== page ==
Sunday, July 21, 2013

Samerth study points towards poor state of Integrated Child Development Scheme in Gujarat's minority area

By Our Representative
A study by Samerth, a non-government organisation working among the backward sections of Muslim population in Ahmedabad, has found that there is not just a tremendous shortage of anganvadis among the minority pockets, especially in the Juhapura area, but also whatever anganvadis operate they are extremely poorly equipped to take care of small children. Part of the Integrated Child Development Scheme (ICDS) launched by the Government of India, the areas where the study was carried out had a very high percentage of children, forming about 39.5 per cent of the population.Even then, the study said, little was being done in the direction of child care. None of the anganvadis maintain the norm of 25 children in students in the age group three to six, with the result that for a population of 2,440 children there should be 100 anganbadis. “At present there are 36 operating”, it says, adding, “Thus, there is a requirement of 64 new anganvadis in the area of study. Close to 1,000 children are completely out of the ICDS programme and this is an alarming number. This also implies that for 60,000-odd population we need 100 anganvadis and therefore for every set of a 600 people population we require one anganvadi."
The survey suggests that eight per cent of the anganvadis do not open regularly, while the average number of children in the anganvadis comes to 40 on an average. On an average 60 per cent of registered children attend regularly, and only 10 per cent of anganbavis have an attendance above 90 per cent. Then, while only 18 per cent provide the healthy meal, 71 per cent falter both with regard to quality and quantity. Also, 18 per cent of the anganvadis do not provide food to pregnant women and lactating mothers, and 37 per cent do not provide healthy meals to adolescent girls.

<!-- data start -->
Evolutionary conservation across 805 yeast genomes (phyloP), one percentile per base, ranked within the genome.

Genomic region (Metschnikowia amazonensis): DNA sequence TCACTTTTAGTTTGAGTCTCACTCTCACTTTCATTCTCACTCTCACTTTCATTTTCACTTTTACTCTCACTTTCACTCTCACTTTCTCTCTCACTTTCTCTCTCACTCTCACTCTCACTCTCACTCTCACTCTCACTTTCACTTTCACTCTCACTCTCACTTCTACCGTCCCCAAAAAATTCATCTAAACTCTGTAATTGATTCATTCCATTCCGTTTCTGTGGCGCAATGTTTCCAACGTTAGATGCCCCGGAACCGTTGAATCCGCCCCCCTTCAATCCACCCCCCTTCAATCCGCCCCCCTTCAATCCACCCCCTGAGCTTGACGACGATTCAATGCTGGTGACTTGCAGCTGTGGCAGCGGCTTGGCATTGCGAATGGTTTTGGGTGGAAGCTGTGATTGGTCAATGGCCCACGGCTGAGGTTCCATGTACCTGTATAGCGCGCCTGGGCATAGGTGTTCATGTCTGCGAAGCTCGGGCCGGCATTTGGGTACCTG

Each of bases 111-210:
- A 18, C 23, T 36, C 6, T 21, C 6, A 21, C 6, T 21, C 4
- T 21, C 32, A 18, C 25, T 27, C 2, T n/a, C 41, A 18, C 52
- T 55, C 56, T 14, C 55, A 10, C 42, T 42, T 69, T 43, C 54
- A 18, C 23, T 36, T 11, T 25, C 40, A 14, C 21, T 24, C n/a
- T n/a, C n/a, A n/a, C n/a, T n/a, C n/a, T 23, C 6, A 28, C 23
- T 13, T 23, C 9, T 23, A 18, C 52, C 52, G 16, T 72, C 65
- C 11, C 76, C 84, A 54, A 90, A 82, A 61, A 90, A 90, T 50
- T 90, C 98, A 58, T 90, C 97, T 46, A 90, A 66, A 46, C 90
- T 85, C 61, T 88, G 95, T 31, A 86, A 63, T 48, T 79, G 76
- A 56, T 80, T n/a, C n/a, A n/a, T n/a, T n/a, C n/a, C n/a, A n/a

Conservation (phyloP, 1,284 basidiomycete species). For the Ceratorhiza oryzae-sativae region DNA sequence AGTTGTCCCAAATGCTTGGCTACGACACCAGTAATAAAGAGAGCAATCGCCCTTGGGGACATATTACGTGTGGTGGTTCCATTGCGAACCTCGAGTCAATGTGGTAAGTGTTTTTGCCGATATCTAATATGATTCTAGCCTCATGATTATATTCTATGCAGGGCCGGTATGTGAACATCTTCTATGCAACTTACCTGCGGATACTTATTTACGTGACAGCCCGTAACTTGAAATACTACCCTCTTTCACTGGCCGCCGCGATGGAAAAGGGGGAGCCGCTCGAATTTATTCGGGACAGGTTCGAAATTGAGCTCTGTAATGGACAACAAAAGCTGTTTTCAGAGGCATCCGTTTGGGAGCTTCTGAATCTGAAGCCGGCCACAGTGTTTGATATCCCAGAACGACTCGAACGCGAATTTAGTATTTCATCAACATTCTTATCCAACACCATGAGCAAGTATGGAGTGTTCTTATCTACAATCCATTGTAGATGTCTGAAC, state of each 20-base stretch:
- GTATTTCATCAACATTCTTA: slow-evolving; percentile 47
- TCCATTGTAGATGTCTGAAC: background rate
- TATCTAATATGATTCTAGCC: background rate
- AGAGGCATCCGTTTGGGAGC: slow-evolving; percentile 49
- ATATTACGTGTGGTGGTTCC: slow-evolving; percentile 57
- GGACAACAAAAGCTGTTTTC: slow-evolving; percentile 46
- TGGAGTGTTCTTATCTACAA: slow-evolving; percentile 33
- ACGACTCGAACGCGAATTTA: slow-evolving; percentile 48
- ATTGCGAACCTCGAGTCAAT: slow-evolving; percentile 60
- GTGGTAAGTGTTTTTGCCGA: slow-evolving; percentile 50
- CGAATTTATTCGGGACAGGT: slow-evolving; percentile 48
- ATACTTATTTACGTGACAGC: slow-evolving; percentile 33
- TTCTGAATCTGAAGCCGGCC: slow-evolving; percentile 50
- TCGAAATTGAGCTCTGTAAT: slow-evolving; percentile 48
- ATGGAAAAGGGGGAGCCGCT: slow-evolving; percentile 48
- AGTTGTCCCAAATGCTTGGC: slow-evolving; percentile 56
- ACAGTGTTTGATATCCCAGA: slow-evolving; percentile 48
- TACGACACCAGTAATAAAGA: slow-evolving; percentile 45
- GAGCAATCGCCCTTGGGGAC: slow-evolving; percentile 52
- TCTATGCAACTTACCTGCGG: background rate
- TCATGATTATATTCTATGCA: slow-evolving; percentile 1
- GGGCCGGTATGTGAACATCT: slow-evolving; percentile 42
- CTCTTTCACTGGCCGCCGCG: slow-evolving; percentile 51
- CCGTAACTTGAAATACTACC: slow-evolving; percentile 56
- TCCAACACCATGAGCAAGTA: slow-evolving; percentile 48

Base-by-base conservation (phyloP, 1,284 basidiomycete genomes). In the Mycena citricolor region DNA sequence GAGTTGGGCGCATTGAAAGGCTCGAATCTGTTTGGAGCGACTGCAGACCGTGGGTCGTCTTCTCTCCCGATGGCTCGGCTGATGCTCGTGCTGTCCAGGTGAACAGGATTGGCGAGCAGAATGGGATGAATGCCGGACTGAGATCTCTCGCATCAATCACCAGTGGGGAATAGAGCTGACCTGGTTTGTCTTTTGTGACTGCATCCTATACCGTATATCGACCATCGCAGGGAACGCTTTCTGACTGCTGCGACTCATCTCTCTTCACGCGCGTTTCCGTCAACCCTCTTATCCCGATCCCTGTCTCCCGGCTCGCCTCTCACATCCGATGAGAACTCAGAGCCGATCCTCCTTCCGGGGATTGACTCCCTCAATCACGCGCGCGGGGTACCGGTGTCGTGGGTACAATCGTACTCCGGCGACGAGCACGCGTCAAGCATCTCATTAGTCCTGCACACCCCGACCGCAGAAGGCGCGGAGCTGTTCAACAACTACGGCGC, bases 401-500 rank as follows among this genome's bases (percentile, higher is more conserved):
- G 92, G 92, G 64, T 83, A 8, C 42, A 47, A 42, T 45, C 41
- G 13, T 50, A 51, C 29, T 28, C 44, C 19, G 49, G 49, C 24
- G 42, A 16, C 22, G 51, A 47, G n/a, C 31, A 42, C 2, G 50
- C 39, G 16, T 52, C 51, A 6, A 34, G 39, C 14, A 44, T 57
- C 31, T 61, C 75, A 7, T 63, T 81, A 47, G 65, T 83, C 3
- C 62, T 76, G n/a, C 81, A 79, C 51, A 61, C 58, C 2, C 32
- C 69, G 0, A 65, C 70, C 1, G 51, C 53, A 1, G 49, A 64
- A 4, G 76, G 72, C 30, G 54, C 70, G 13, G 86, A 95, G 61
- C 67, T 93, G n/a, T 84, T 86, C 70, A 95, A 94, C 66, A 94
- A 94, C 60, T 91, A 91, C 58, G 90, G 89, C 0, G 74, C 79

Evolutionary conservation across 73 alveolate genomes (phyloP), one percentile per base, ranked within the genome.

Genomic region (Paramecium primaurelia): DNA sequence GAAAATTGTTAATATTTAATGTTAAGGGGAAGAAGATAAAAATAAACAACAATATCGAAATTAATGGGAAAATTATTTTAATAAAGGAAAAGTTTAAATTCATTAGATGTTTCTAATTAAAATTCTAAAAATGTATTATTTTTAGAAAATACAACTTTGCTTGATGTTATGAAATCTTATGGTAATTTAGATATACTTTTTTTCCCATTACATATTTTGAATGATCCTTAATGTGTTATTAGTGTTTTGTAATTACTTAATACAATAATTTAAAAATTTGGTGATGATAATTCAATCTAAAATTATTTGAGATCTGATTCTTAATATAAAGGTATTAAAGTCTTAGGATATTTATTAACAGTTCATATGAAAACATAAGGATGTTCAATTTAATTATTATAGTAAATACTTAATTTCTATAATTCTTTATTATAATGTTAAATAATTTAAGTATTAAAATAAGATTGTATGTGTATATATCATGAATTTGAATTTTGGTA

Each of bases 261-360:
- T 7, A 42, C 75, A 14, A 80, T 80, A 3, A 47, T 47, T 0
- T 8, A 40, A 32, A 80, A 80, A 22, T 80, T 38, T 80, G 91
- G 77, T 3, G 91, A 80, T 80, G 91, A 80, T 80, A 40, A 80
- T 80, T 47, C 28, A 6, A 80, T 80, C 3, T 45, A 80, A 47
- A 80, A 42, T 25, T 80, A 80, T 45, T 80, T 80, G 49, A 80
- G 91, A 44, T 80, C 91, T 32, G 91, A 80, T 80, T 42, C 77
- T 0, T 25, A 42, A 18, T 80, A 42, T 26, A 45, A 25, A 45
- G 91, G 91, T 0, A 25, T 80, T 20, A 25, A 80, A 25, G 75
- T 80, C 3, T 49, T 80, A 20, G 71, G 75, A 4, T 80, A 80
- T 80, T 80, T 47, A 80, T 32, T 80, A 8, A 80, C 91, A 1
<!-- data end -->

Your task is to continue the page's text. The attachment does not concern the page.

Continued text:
The study further found that there were no anganvadi which provided toys to children to play with, eight per cent of them do not have the provision of clean drinking water, a whopping 21 per cent do not have the provision of a toilet, 20 per cent have no kitchen equipment, while another 26 per cent access the facility at a private house to cook food.
Samerth carried out the study in order to take a view of the area for getting an idea of the quantity and quality of services available in the areas. The families surveyed were mainly “socially and economically backward communities with professions such as vegetable -- fruit cart, rickshaw driver, painter, snack cart, masonry work, paddle rickshaw puller, garage, car driver, tailor, factory worker, truck driver, household worker, bus conductor, butcher shop, welding work, plumber, job in a supermarket etc”, it said. Also, majority of the population was Muslim and many of them were ravaged by the riots of 2002.
The study observed, “In terms of infrastructure the area has no government water supply or roads. All provisions have been privately constructed. Shady land deals are the norm here and land prices are very high as the mafias make the most of the illiterate and unaware populace. In terms of anganvadis the area does not have adequate number of them, and same is the case in government schools as well. The existing schools have poor facilities when it comes to furniture and teaching aids. Some even have much fewer classrooms than needed.”
The study added, “Anganvadi workers and school teachers were found to be untrained and the communities had little information about the right to education (RTE) Act, one reason why they could not assert the formulation their demands for new anganvadi centres from the government. A lot of peace initiatives needed to be taken as religious fundamentalism has strong roots in the work area. At the same time awareness about female education needs to be continuously spread as the larger proportion of illiterates and dropouts are girls.”

1 comment:

Anonymous said...

This if not fare! The government should ensure that the development programmes should reach to all the sections of our society including the marginalized.